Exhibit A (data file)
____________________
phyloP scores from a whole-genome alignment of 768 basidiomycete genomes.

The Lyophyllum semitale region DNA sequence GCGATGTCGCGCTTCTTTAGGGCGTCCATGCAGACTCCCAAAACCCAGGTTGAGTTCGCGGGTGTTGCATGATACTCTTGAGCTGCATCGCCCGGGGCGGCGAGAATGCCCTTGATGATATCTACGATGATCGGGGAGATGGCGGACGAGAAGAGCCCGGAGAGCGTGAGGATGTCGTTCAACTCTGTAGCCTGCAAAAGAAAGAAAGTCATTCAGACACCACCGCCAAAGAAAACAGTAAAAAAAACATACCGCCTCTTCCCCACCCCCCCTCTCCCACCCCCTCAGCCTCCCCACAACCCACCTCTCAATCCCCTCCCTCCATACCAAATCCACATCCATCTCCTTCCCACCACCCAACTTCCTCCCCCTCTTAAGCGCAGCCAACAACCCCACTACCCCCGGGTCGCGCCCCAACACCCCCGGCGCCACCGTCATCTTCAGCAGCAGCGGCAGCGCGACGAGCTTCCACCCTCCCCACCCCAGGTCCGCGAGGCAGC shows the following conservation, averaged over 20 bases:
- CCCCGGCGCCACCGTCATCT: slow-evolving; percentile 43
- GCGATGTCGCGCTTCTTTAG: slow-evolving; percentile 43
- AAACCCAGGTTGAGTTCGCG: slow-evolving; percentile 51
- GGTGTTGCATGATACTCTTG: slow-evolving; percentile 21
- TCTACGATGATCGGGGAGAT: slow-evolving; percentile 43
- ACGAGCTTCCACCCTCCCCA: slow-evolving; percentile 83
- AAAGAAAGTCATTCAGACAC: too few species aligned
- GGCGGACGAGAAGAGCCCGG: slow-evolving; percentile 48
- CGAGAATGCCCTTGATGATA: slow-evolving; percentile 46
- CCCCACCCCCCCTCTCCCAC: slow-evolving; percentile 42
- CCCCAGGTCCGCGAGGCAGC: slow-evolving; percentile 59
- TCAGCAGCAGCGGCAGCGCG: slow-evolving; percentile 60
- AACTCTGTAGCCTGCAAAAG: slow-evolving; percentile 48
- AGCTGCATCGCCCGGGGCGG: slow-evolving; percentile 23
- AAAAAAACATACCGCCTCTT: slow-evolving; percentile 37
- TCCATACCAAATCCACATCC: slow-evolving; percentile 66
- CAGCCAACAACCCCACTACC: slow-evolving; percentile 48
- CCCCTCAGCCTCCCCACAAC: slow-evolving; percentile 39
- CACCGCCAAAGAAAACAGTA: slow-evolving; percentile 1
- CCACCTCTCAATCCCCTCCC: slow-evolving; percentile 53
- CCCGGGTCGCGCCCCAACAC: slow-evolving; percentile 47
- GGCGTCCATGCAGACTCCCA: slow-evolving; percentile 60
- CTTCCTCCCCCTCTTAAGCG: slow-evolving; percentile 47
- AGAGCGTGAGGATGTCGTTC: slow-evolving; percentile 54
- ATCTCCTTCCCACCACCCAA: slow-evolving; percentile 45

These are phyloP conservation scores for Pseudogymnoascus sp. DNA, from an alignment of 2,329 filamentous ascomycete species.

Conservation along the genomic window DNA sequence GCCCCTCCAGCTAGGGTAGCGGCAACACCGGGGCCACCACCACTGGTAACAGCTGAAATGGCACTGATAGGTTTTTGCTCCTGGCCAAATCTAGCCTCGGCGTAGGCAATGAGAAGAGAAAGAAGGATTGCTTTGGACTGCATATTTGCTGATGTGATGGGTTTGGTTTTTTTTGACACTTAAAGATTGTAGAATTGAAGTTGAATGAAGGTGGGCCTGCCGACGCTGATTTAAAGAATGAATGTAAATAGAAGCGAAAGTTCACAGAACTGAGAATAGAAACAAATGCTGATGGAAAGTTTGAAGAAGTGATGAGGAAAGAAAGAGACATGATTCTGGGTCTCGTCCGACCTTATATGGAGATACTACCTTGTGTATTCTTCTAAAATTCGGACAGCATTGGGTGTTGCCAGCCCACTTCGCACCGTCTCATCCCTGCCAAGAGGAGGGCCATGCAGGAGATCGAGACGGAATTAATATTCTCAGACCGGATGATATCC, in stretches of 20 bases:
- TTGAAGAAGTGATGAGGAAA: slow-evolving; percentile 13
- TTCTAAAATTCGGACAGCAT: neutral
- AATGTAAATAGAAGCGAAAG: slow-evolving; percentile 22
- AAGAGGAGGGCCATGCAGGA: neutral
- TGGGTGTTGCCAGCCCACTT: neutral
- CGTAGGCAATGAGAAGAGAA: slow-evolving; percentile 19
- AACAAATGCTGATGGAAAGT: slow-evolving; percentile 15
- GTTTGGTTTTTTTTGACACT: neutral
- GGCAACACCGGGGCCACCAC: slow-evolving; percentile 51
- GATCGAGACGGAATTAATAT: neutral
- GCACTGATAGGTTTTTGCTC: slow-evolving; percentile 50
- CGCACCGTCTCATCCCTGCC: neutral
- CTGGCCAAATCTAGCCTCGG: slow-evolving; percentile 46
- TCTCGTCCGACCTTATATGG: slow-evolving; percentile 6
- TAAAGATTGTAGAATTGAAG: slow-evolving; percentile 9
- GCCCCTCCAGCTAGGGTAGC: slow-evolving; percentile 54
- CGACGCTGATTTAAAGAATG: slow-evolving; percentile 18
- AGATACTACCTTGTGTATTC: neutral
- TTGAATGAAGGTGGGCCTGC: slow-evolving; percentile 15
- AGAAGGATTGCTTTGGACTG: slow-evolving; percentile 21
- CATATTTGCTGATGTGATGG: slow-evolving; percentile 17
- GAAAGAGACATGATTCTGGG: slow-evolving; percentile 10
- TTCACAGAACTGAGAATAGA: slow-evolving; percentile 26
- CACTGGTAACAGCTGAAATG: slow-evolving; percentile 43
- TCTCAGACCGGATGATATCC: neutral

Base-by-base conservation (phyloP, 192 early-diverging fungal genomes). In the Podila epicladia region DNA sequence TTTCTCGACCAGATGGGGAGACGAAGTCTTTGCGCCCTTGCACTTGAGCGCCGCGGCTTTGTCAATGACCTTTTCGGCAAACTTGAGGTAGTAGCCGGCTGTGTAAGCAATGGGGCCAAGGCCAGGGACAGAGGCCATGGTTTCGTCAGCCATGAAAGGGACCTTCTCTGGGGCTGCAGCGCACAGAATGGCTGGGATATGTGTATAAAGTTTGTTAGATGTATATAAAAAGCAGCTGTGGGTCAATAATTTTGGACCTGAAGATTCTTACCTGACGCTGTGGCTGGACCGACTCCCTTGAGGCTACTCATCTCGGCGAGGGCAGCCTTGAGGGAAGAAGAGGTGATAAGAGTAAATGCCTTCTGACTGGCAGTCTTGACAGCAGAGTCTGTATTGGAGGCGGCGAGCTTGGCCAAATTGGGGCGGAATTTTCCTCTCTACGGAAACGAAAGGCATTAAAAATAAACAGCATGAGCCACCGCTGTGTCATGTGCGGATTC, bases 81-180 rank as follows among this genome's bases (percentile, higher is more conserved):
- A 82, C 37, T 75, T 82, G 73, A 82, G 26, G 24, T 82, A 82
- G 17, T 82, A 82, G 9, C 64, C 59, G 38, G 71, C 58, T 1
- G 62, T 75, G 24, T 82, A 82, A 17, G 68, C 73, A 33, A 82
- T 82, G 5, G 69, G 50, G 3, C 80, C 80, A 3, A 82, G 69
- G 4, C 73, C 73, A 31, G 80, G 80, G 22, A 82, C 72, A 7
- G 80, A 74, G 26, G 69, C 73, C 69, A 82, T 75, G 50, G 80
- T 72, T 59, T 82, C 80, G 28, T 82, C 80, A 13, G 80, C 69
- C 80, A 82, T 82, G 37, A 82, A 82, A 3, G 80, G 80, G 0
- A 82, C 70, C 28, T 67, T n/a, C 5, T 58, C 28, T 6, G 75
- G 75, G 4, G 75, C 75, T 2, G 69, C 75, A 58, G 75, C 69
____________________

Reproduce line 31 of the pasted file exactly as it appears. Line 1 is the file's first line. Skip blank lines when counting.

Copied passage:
- TTCTAAAATTCGGACAGCAT: neutral